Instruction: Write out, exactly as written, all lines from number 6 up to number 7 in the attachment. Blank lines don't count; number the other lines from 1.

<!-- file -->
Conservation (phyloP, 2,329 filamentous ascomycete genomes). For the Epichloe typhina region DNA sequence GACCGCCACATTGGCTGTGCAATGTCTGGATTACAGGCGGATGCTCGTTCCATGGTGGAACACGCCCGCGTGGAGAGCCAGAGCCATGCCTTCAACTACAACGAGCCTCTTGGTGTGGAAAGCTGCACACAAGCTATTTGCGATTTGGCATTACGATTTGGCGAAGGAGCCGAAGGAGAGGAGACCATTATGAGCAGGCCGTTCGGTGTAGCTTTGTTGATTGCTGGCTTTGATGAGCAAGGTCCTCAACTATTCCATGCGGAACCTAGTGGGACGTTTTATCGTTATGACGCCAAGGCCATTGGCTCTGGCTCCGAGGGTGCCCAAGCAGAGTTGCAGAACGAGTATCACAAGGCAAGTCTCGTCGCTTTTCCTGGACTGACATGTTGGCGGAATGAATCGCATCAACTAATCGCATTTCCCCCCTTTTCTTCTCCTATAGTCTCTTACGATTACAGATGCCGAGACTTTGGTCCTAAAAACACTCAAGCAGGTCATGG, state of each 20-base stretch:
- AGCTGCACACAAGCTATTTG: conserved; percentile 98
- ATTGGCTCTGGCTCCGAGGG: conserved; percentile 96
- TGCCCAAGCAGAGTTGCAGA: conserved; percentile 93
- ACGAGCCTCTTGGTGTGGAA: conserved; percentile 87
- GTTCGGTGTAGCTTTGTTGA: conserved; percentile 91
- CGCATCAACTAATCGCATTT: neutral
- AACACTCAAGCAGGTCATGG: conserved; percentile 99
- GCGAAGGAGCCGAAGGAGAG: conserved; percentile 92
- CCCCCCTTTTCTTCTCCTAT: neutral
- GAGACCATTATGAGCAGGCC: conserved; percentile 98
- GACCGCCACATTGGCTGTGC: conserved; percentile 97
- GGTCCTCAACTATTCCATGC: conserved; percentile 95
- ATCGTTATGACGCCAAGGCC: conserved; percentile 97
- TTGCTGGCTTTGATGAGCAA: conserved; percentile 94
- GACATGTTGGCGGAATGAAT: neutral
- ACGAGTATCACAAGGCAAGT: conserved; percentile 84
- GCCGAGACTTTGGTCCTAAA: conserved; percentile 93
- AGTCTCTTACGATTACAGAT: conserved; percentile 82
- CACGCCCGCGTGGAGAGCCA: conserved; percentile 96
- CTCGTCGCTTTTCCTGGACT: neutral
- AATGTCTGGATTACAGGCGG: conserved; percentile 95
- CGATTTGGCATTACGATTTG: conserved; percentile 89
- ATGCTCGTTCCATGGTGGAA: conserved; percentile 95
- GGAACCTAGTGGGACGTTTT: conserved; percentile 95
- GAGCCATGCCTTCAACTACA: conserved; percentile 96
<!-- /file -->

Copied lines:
- GTTCGGTGTAGCTTTGTTGA: conserved; percentile 91
- CGCATCAACTAATCGCATTT: neutral